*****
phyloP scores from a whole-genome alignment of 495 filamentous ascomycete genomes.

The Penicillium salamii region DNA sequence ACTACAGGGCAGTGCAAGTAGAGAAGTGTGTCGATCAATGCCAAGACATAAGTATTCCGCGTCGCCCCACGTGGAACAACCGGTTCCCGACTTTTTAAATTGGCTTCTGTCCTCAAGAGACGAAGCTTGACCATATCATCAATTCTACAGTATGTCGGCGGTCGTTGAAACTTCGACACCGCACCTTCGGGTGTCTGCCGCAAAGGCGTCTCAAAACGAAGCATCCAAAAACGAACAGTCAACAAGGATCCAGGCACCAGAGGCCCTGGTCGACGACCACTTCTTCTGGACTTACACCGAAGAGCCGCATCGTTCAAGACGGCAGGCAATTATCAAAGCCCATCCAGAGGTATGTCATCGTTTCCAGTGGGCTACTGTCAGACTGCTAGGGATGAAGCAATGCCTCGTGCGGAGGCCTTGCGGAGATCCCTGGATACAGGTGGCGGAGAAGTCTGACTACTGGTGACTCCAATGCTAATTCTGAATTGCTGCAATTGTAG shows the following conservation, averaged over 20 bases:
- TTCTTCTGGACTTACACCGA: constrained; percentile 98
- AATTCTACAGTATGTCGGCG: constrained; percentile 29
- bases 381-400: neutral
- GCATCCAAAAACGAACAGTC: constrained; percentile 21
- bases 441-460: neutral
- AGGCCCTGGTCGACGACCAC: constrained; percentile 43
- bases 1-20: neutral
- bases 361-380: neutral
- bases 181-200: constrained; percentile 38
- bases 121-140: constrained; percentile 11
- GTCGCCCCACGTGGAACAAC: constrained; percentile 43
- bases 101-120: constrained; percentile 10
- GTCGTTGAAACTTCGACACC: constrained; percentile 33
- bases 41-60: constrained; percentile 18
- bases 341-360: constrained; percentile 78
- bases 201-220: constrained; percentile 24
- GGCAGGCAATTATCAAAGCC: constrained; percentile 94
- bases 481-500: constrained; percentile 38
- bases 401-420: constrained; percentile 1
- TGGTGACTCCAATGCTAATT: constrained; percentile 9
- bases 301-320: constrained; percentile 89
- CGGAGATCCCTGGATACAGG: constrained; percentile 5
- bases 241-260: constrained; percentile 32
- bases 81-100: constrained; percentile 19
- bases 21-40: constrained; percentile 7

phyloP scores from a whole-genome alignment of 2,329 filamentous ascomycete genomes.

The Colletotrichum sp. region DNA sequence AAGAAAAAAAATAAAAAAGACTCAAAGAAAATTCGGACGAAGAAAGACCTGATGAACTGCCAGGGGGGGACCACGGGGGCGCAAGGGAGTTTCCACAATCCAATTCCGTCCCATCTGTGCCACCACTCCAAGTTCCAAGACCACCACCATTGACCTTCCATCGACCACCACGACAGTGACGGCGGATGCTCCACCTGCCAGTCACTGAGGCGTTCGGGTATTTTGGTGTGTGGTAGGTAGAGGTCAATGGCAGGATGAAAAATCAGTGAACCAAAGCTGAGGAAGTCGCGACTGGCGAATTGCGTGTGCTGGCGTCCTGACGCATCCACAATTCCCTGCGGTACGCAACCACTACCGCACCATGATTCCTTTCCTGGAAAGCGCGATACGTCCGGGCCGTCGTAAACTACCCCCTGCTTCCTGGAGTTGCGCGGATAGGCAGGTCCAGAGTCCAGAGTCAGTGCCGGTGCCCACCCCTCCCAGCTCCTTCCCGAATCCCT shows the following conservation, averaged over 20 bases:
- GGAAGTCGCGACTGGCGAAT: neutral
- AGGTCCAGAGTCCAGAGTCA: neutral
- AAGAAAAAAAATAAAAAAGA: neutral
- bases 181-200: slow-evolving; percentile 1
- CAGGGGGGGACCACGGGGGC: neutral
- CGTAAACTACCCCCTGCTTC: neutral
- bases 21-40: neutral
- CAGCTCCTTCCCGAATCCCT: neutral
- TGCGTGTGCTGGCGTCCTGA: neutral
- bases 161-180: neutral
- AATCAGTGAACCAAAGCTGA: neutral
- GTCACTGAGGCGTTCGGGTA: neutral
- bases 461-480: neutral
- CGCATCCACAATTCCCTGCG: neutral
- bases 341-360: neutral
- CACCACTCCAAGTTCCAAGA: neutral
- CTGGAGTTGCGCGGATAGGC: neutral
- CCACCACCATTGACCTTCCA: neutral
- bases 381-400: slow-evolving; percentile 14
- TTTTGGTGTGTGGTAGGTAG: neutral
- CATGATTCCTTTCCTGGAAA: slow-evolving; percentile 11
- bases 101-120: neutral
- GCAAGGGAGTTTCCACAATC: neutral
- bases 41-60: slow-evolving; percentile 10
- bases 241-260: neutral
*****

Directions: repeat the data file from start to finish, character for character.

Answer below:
phyloP scores from a whole-genome alignment of 495 filamentous ascomycete genomes.

The Penicillium salamii region DNA sequence ACTACAGGGCAGTGCAAGTAGAGAAGTGTGTCGATCAATGCCAAGACATAAGTATTCCGCGTCGCCCCACGTGGAACAACCGGTTCCCGACTTTTTAAATTGGCTTCTGTCCTCAAGAGACGAAGCTTGACCATATCATCAATTCTACAGTATGTCGGCGGTCGTTGAAACTTCGACACCGCACCTTCGGGTGTCTGCCGCAAAGGCGTCTCAAAACGAAGCATCCAAAAACGAACAGTCAACAAGGATCCAGGCACCAGAGGCCCTGGTCGACGACCACTTCTTCTGGACTTACACCGAAGAGCCGCATCGTTCAAGACGGCAGGCAATTATCAAAGCCCATCCAGAGGTATGTCATCGTTTCCAGTGGGCTACTGTCAGACTGCTAGGGATGAAGCAATGCCTCGTGCGGAGGCCTTGCGGAGATCCCTGGATACAGGTGGCGGAGAAGTCTGACTACTGGTGACTCCAATGCTAATTCTGAATTGCTGCAATTGTAG shows the following conservation, averaged over 20 bases:
- TTCTTCTGGACTTACACCGA: constrained; percentile 98
- AATTCTACAGTATGTCGGCG: constrained; percentile 29
- bases 381-400: neutral
- GCATCCAAAAACGAACAGTC: constrained; percentile 21
- bases 441-460: neutral
- AGGCCCTGGTCGACGACCAC: constrained; percentile 43
- bases 1-20: neutral
- bases 361-380: neutral
- bases 181-200: constrained; percentile 38
- bases 121-140: constrained; percentile 11
- GTCGCCCCACGTGGAACAAC: constrained; percentile 43
- bases 101-120: constrained; percentile 10
- GTCGTTGAAACTTCGACACC: constrained; percentile 33
- bases 41-60: constrained; percentile 18
- bases 341-360: constrained; percentile 78
- bases 201-220: constrained; percentile 24
- GGCAGGCAATTATCAAAGCC: constrained; percentile 94
- bases 481-500: constrained; percentile 38
- bases 401-420: constrained; percentile 1
- TGGTGACTCCAATGCTAATT: constrained; percentile 9
- bases 301-320: constrained; percentile 89
- CGGAGATCCCTGGATACAGG: constrained; percentile 5
- bases 241-260: constrained; percentile 32
- bases 81-100: constrained; percentile 19
- bases 21-40: constrained; percentile 7

phyloP scores from a whole-genome alignment of 2,329 filamentous ascomycete genomes.

The Colletotrichum sp. region DNA sequence AAGAAAAAAAATAAAAAAGACTCAAAGAAAATTCGGACGAAGAAAGACCTGATGAACTGCCAGGGGGGGACCACGGGGGCGCAAGGGAGTTTCCACAATCCAATTCCGTCCCATCTGTGCCACCACTCCAAGTTCCAAGACCACCACCATTGACCTTCCATCGACCACCACGACAGTGACGGCGGATGCTCCACCTGCCAGTCACTGAGGCGTTCGGGTATTTTGGTGTGTGGTAGGTAGAGGTCAATGGCAGGATGAAAAATCAGTGAACCAAAGCTGAGGAAGTCGCGACTGGCGAATTGCGTGTGCTGGCGTCCTGACGCATCCACAATTCCCTGCGGTACGCAACCACTACCGCACCATGATTCCTTTCCTGGAAAGCGCGATACGTCCGGGCCGTCGTAAACTACCCCCTGCTTCCTGGAGTTGCGCGGATAGGCAGGTCCAGAGTCCAGAGTCAGTGCCGGTGCCCACCCCTCCCAGCTCCTTCCCGAATCCCT shows the following conservation, averaged over 20 bases:
- GGAAGTCGCGACTGGCGAAT: neutral
- AGGTCCAGAGTCCAGAGTCA: neutral
- AAGAAAAAAAATAAAAAAGA: neutral
- bases 181-200: slow-evolving; percentile 1
- CAGGGGGGGACCACGGGGGC: neutral
- CGTAAACTACCCCCTGCTTC: neutral
- bases 21-40: neutral
- CAGCTCCTTCCCGAATCCCT: neutral
- TGCGTGTGCTGGCGTCCTGA: neutral
- bases 161-180: neutral
- AATCAGTGAACCAAAGCTGA: neutral
- GTCACTGAGGCGTTCGGGTA: neutral
- bases 461-480: neutral
- CGCATCCACAATTCCCTGCG: neutral
- bases 341-360: neutral
- CACCACTCCAAGTTCCAAGA: neutral
- CTGGAGTTGCGCGGATAGGC: neutral
- CCACCACCATTGACCTTCCA: neutral
- bases 381-400: slow-evolving; percentile 14
- TTTTGGTGTGTGGTAGGTAG: neutral
- CATGATTCCTTTCCTGGAAA: slow-evolving; percentile 11
- bases 101-120: neutral
- GCAAGGGAGTTTCCACAATC: neutral
- bases 41-60: slow-evolving; percentile 10
- bases 241-260: neutral